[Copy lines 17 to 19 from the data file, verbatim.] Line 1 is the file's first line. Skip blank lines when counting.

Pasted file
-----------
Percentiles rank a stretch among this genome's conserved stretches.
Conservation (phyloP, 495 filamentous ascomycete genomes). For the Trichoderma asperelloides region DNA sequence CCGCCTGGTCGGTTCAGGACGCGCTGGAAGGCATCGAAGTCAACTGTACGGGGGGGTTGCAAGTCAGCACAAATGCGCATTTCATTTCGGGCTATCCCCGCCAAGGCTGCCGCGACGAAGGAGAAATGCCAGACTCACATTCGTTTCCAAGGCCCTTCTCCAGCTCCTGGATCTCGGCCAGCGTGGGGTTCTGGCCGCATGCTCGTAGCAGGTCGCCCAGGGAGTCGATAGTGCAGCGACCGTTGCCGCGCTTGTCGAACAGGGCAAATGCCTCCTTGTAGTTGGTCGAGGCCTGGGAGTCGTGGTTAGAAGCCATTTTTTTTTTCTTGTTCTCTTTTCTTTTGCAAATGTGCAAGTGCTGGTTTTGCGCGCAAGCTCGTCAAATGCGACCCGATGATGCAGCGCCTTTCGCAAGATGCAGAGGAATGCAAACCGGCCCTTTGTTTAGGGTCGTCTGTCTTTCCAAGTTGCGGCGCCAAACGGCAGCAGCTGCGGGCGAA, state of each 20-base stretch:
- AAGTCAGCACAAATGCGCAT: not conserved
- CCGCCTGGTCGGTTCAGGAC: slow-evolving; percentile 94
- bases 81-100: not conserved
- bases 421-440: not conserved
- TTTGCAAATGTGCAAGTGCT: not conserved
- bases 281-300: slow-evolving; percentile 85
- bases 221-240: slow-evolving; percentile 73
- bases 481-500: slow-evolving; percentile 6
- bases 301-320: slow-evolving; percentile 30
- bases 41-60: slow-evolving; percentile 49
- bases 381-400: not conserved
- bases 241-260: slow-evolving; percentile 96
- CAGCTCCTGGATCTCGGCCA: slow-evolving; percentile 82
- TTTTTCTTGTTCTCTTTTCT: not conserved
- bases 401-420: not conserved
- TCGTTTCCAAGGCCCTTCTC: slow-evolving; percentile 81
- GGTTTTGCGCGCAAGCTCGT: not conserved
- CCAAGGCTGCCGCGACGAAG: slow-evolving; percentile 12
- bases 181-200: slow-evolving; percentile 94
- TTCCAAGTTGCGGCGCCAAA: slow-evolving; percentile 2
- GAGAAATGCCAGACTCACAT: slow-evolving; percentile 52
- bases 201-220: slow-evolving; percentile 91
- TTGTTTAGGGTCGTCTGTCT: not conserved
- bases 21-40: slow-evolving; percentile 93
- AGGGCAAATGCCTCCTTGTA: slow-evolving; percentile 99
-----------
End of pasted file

- bases 401-420: not conserved
- TCGTTTCCAAGGCCCTTCTC: slow-evolving; percentile 81
- GGTTTTGCGCGCAAGCTCGT: not conserved